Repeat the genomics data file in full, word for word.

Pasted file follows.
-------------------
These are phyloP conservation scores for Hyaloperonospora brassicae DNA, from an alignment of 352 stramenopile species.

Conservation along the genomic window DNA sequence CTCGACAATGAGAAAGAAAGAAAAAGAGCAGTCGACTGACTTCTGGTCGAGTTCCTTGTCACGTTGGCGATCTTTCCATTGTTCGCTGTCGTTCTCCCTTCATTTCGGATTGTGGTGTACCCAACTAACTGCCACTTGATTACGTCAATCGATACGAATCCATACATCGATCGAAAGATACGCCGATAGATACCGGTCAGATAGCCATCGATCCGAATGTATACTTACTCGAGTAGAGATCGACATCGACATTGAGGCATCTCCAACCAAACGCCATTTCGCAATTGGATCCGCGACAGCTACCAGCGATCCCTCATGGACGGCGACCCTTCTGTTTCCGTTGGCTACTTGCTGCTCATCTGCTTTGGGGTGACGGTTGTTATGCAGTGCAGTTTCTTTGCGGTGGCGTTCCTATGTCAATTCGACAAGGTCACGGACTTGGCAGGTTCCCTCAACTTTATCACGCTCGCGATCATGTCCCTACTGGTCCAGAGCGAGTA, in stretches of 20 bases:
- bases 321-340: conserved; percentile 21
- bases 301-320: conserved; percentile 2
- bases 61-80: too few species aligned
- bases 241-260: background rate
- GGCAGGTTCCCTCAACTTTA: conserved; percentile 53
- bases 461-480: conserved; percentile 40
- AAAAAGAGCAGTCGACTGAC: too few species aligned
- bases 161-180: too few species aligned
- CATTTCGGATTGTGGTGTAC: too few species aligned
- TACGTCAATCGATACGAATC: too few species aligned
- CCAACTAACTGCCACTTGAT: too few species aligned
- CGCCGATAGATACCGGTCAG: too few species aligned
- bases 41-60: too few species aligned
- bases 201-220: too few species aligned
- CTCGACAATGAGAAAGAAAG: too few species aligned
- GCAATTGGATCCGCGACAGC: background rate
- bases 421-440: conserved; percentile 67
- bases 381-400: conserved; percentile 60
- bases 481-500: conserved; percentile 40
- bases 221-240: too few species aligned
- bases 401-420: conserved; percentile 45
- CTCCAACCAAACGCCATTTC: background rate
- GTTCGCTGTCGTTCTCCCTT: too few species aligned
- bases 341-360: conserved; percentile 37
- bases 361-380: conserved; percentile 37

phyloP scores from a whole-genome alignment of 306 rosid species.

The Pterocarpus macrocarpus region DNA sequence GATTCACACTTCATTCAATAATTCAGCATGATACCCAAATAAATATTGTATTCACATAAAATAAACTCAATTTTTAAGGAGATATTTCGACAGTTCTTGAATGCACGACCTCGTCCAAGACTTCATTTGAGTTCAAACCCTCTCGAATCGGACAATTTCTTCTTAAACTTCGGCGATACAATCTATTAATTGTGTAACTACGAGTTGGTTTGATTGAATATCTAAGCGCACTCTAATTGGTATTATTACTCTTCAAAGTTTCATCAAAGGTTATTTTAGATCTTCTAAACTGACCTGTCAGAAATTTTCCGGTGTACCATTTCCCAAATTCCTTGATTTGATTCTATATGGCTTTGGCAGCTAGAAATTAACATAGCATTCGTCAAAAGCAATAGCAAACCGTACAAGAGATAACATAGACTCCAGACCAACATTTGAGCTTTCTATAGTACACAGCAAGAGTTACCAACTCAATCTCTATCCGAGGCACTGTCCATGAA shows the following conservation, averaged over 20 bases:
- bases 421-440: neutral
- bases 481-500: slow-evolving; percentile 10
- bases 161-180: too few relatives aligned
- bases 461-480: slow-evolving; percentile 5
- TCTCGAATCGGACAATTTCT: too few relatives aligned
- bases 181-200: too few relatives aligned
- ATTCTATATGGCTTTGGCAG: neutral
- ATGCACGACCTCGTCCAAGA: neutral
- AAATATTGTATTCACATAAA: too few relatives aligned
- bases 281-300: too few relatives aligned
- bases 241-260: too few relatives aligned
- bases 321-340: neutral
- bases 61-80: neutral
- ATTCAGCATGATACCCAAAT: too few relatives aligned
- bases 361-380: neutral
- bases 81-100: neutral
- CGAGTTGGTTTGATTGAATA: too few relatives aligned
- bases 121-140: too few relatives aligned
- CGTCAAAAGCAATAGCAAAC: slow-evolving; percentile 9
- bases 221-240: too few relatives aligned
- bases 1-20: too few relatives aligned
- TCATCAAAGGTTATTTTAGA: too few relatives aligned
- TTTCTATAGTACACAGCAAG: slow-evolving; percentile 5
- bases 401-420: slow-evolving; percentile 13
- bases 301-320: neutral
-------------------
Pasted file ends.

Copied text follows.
These are phyloP conservation scores for Hyaloperonospora brassicae DNA, from an alignment of 352 stramenopile species.

Conservation along the genomic window DNA sequence CTCGACAATGAGAAAGAAAGAAAAAGAGCAGTCGACTGACTTCTGGTCGAGTTCCTTGTCACGTTGGCGATCTTTCCATTGTTCGCTGTCGTTCTCCCTTCATTTCGGATTGTGGTGTACCCAACTAACTGCCACTTGATTACGTCAATCGATACGAATCCATACATCGATCGAAAGATACGCCGATAGATACCGGTCAGATAGCCATCGATCCGAATGTATACTTACTCGAGTAGAGATCGACATCGACATTGAGGCATCTCCAACCAAACGCCATTTCGCAATTGGATCCGCGACAGCTACCAGCGATCCCTCATGGACGGCGACCCTTCTGTTTCCGTTGGCTACTTGCTGCTCATCTGCTTTGGGGTGACGGTTGTTATGCAGTGCAGTTTCTTTGCGGTGGCGTTCCTATGTCAATTCGACAAGGTCACGGACTTGGCAGGTTCCCTCAACTTTATCACGCTCGCGATCATGTCCCTACTGGTCCAGAGCGAGTA, in stretches of 20 bases:
- bases 321-340: conserved; percentile 21
- bases 301-320: conserved; percentile 2
- bases 61-80: too few species aligned
- bases 241-260: background rate
- GGCAGGTTCCCTCAACTTTA: conserved; percentile 53
- bases 461-480: conserved; percentile 40
- AAAAAGAGCAGTCGACTGAC: too few species aligned
- bases 161-180: too few species aligned
- CATTTCGGATTGTGGTGTAC: too few species aligned
- TACGTCAATCGATACGAATC: too few species aligned
- CCAACTAACTGCCACTTGAT: too few species aligned
- CGCCGATAGATACCGGTCAG: too few species aligned
- bases 41-60: too few species aligned
- bases 201-220: too few species aligned
- CTCGACAATGAGAAAGAAAG: too few species aligned
- GCAATTGGATCCGCGACAGC: background rate
- bases 421-440: conserved; percentile 67
- bases 381-400: conserved; percentile 60
- bases 481-500: conserved; percentile 40
- bases 221-240: too few species aligned
- bases 401-420: conserved; percentile 45
- CTCCAACCAAACGCCATTTC: background rate
- GTTCGCTGTCGTTCTCCCTT: too few species aligned
- bases 341-360: conserved; percentile 37
- bases 361-380: conserved; percentile 37

phyloP scores from a whole-genome alignment of 306 rosid species.

The Pterocarpus macrocarpus region DNA sequence GATTCACACTTCATTCAATAATTCAGCATGATACCCAAATAAATATTGTATTCACATAAAATAAACTCAATTTTTAAGGAGATATTTCGACAGTTCTTGAATGCACGACCTCGTCCAAGACTTCATTTGAGTTCAAACCCTCTCGAATCGGACAATTTCTTCTTAAACTTCGGCGATACAATCTATTAATTGTGTAACTACGAGTTGGTTTGATTGAATATCTAAGCGCACTCTAATTGGTATTATTACTCTTCAAAGTTTCATCAAAGGTTATTTTAGATCTTCTAAACTGACCTGTCAGAAATTTTCCGGTGTACCATTTCCCAAATTCCTTGATTTGATTCTATATGGCTTTGGCAGCTAGAAATTAACATAGCATTCGTCAAAAGCAATAGCAAACCGTACAAGAGATAACATAGACTCCAGACCAACATTTGAGCTTTCTATAGTACACAGCAAGAGTTACCAACTCAATCTCTATCCGAGGCACTGTCCATGAA shows the following conservation, averaged over 20 bases:
- bases 421-440: neutral
- bases 481-500: slow-evolving; percentile 10
- bases 161-180: too few relatives aligned
- bases 461-480: slow-evolving; percentile 5
- TCTCGAATCGGACAATTTCT: too few relatives aligned
- bases 181-200: too few relatives aligned
- ATTCTATATGGCTTTGGCAG: neutral
- ATGCACGACCTCGTCCAAGA: neutral
- AAATATTGTATTCACATAAA: too few relatives aligned
- bases 281-300: too few relatives aligned
- bases 241-260: too few relatives aligned
- bases 321-340: neutral
- bases 61-80: neutral
- ATTCAGCATGATACCCAAAT: too few relatives aligned
- bases 361-380: neutral
- bases 81-100: neutral
- CGAGTTGGTTTGATTGAATA: too few relatives aligned
- bases 121-140: too few relatives aligned
- CGTCAAAAGCAATAGCAAAC: slow-evolving; percentile 9
- bases 221-240: too few relatives aligned
- bases 1-20: too few relatives aligned
- TCATCAAAGGTTATTTTAGA: too few relatives aligned
- TTTCTATAGTACACAGCAAG: slow-evolving; percentile 5
- bases 401-420: slow-evolving; percentile 13
- bases 301-320: neutral